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Cannify is constantly researching cannabis and cannabis products. On this page we want to share all known insights with you.
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The chemistry of cannabis products

Do you know why not many people ingest raw cannabis? What are some of the break-down products of cannabis that are pharmacologically active in our body? Cannabis products chemistry is the answer to these questions. Below are some of the most important chemical processes, in the plant itself and in our bodies, that enable us to make the most of cannabis compounds.

Decarboxylation

This chemical process is responsible for converting a non-psychoactive THCA to THC. Read more on the page Decarboxilation.

Active metabolites

One of the body’s responses to compounds entering the body is to metabolize them into a form that can be more easily excreted from the body. Some of the compounds, called metabolites, are also pharmacologically active. Read more on the page Active metabolites.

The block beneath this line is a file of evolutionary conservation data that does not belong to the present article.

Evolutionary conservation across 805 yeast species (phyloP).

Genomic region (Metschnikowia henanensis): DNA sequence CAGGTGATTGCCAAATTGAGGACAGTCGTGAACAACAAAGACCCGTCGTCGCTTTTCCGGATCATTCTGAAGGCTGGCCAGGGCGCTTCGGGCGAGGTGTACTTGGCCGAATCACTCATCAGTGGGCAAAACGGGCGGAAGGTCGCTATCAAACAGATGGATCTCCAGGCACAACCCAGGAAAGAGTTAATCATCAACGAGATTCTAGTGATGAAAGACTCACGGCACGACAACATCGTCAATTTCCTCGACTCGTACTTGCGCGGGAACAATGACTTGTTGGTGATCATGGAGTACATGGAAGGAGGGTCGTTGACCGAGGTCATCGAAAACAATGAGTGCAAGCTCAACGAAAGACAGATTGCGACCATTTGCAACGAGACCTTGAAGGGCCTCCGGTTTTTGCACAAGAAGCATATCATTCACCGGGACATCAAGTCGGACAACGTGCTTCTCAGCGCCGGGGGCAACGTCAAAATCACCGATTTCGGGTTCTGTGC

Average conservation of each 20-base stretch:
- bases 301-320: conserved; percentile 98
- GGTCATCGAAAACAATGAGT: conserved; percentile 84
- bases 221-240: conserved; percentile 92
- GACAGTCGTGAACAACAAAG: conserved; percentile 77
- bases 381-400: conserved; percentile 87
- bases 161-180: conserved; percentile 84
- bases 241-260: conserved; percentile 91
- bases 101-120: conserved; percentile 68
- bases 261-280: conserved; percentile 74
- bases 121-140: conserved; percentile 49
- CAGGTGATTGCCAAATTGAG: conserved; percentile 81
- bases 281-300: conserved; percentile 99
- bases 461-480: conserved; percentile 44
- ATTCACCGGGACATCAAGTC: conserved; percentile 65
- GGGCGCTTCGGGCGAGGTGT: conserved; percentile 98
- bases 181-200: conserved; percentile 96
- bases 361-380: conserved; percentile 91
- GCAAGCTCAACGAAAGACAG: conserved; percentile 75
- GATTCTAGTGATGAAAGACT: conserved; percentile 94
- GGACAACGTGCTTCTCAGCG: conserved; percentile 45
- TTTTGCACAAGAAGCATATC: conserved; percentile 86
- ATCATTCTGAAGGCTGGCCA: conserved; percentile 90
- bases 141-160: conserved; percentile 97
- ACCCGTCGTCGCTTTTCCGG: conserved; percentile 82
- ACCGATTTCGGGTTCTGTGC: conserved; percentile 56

Solubility

Cannabinoids are generally not soluble in water. Various efforts have been taken to make cannabis compounds more water-soluble so that they could be incorporated in a wider array of products for different administration methods. One method that is being investigated involves creating a class of drugs called pro-drugs. It is a type of drug that is not necessarily active, but has properties that make it easier to be administered; once it is absorbed, the body metabolizes it into an active form. For more information, read the chapter on pharmacokinetics.

Other reactions

If THCA is not converted to THC, over time and with the exposure to air and UV light, the THCA converts to cannabinolic acid (CBNA).1 When CBNA is heated, e.g. by smoking or vaping, it becomes cannabinol (CBN). The conversion of THC to CBN also happens over time due to light exposure, and more prominently in UV light.2 References:
  1. Shoyama, Yukihiro; Yamauchi, Tatsuo; Nishioka, Itsuo (1970). Cannabis. V. Cannabigerolic acid monomethyl ether and cannabinolic acid. Chemical and Pharmaceutical Bulletin, 18(7), 1327--1332.
  2. Narayanaswami, K.; Golani, H. C.; Bami, H. L.; Dau, R. D. (1978). Stability of Cannabis sativa L. samples and their extracts, on prolonged storage in Delhi. Bulletin on narcotics, 30(4), 57--69.